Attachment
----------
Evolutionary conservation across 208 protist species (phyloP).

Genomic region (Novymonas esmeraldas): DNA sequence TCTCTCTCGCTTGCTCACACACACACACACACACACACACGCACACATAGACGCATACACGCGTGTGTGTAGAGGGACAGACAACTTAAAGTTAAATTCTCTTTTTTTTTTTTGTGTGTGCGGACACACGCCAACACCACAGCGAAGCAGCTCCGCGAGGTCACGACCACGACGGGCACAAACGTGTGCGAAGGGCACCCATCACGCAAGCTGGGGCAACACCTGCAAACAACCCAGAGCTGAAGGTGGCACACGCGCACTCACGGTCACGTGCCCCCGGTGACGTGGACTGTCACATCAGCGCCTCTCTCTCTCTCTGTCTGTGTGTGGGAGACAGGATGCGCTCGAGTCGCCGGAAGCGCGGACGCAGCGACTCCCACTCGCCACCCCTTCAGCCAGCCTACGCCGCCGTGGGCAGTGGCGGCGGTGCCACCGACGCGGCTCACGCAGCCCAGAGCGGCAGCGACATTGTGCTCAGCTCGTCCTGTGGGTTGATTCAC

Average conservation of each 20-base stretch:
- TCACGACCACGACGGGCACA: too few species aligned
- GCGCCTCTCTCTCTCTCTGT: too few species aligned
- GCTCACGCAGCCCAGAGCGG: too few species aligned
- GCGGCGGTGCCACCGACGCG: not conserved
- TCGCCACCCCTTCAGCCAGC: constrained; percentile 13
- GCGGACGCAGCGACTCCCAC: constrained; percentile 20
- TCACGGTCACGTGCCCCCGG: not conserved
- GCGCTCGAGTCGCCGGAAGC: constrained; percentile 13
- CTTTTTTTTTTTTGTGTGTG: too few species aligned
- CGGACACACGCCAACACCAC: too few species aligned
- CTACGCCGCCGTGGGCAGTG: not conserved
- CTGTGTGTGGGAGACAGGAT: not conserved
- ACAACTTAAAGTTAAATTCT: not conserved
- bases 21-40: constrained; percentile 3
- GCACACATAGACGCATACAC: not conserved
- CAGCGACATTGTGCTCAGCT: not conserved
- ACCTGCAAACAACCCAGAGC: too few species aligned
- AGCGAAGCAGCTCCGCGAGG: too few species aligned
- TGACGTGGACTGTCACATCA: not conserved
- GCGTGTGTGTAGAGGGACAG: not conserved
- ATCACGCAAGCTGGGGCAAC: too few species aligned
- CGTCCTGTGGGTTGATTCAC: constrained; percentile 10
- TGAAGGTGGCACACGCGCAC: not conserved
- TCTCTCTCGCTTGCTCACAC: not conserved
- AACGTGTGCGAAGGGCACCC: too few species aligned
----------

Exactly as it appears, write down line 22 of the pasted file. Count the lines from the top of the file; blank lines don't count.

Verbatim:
- TGACGTGGACTGTCACATCA: not conserved